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Mol Cell Biol. 1989 Jan;9(1):34-42.

Adjacent upstream activation sequence elements synergistically regulate transcription of ADH2 in Saccharomyces cerevisiae.

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  • 1Department of Biochemistry, University of Washington, Seattle 98195.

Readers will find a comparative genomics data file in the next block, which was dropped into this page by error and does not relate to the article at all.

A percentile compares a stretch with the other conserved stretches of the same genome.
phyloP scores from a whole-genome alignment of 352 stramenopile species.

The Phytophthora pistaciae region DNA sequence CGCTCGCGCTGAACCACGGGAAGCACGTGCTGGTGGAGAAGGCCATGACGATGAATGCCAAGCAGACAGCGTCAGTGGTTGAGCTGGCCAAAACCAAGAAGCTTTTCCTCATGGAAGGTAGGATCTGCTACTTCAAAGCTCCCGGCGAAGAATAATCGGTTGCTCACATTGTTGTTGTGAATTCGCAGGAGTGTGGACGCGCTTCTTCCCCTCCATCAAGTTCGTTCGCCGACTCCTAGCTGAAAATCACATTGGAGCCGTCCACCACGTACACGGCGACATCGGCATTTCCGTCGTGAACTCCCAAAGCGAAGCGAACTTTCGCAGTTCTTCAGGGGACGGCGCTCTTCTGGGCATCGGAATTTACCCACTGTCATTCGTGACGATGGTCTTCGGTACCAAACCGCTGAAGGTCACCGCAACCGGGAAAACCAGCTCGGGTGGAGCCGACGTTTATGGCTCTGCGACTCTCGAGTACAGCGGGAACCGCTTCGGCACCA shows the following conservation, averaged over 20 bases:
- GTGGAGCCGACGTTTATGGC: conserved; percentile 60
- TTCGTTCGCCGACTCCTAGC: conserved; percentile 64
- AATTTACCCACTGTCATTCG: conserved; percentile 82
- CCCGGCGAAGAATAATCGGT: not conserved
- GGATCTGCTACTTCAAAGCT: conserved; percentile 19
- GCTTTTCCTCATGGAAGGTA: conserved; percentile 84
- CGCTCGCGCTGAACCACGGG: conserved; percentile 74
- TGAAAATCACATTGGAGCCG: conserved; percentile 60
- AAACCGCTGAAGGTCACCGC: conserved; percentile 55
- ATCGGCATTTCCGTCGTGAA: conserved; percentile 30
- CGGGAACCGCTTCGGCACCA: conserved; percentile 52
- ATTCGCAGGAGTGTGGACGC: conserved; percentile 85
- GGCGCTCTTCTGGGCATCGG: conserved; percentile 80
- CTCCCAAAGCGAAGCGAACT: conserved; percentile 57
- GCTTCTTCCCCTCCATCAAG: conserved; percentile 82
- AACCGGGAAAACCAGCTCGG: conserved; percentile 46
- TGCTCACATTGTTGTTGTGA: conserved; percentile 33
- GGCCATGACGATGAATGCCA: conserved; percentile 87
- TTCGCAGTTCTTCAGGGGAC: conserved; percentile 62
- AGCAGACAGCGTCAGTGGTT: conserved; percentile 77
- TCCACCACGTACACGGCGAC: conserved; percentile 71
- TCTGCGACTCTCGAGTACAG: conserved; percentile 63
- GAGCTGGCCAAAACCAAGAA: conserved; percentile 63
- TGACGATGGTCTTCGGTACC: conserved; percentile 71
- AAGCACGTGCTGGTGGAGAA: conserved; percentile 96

A 22-base-pair (bp) inverted repeat present in the ADH2 promoter is an upstream activation sequence (UAS1) which confers ADR1-dependent activation upon a heterologous Saccharomyces cerevisiae promoter. UAS1 was nonfunctional when placed within an intron 3' to the transcription start site. The 11-bp sequence which constitutes one-half of the UAS1 palindrome did not activate transcription in a single copy, as direct repeats, or in an inverted orientation opposite to that of ADH2 UAS1. Furthermore, two pairs of symmetrical point mutations within UAS1 significantly reduced activation. This result suggests that a specific orientation of sequences within UAS1 is necessary for ADR1-dependent activation. We determined that an ADR1-dependent complex was formed with UAS1 and, to a lesser extent, with the nonfunctional 11-bp half palindrome. However, the 11 bp did not confer UAS activity, suggesting that ADR1 binding is not sufficient for activation in vivo. ADR1 did not bind to mutant UAS1 sequences in vitro, indicating that their decreased activation is attributable to a reduced affinity of ADR1 for these sequences. We also identified an additional 20-bp ADH2 element (UAS2) that increased the expression of CYC1-lacZ 20-fold when combined with UAS1. UAS2 permitted ADR1-independent, glucose-regulated expression of the hybrid gene. Consistent with this observation, ADR1 did not form a detectable complex with UAS2. Deletion of UAS2 at the chromosomal ADH2 locus virtually abolished ADH2 derepression and had no effect on glucose repression.

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